Zurich voters keep 'suicide tourism' alive
ZURICH (AP) — Voters in Zurich have overwhelmingly rejected calls to ban assisted suicide or to outlaw the practice for nonresidents.
Zurich's cantonal voters by about a 4-to-1 margin Sunday defeated both measures that had been pushed by political and religious conservatives.
Out of more than 278,000 ballots cast, the initiative to ban assisted suicide was opposed by 85 percent of voters and the initiative to outlaw it for foreigners was turned down by 78 percent, according to Zurich authorities.
Assisted suicide is legal in Switzerland, and has been since 1941, provided the helper isn't a medical doctor and doesn't personally benefit from a patient's death. About 200 people a year commit suicide in Zurich.
"It's everybody's own decision. It must be allowed — they do it anyway," said Felix Gutjahr, a Zurich voter who opposed the ballot initiatives.
Other Zurich residents said they also believe it's a matter of personal freedom, though some expressed unease and concern that Zurich has become something of a tourist destination for hundreds of people, mainly other Europeans, and a few Americans, who each year visit because they want to end their lives.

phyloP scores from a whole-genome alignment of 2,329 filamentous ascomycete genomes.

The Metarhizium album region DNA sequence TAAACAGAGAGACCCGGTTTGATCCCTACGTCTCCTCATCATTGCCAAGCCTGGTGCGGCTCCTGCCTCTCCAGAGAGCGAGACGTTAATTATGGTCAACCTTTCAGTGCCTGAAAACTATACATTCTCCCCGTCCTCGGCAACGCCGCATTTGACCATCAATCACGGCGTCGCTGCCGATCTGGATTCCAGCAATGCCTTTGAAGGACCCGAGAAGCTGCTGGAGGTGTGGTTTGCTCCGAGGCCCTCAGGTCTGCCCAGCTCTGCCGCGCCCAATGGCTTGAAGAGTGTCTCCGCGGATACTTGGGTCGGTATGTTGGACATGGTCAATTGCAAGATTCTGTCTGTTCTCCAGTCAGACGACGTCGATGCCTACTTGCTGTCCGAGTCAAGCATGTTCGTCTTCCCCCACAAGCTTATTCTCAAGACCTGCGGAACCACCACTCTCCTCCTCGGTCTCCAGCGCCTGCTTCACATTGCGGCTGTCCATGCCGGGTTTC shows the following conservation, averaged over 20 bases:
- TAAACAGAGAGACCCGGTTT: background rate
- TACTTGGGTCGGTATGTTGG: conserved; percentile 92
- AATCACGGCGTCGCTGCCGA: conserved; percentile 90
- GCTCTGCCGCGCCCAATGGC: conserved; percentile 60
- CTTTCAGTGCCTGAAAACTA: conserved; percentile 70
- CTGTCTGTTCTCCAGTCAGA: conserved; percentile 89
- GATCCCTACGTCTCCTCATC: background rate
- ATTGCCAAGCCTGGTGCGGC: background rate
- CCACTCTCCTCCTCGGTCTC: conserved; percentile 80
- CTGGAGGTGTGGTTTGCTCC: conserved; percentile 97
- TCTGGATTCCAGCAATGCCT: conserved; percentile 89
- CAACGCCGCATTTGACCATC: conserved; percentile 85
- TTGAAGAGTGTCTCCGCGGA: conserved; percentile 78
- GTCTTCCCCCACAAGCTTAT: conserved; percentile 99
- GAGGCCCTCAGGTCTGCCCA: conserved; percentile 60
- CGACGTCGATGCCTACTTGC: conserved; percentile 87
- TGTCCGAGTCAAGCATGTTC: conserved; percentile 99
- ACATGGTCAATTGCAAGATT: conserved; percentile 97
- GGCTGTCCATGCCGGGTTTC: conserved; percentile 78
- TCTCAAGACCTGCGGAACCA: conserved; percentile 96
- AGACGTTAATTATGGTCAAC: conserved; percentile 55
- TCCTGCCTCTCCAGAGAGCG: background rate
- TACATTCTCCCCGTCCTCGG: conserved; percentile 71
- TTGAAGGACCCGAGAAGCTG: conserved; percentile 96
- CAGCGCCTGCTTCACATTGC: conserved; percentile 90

Last year, the Swiss government rejected calls to ban assisted suicide groups but said it would propose new rules to restrict their work. Government officials have said they want to cut down on suicide tourism, and that a majority of the groups and local governments they consulted were in favor of drawing up stricter rules to govern assisted suicide groups.
The Federal Democratic Union and the Evangelical Party had sought the bans, one of which would have required at least one year's residency in the canton of Zurich before being able to make use of legal assisted suicide. But both right-wing and left-wing parties campaigned against that.
The Swiss group Dignitas helps people commit suicide legally. More than 1,000 foreigners gained assistance from the group last year, more than half of them from Germany.
Bernhard Sutter, vice president of EXIT, a Swiss group that assists people to commit suicide, called the outcome of the Zurich vote a strong affirmation that Swiss voters believe in "self-determination at the end of life."
He said it also sends "a clear signal" to the Swiss parliament that it should lower the legal hurdles for elderly clients seeking its help.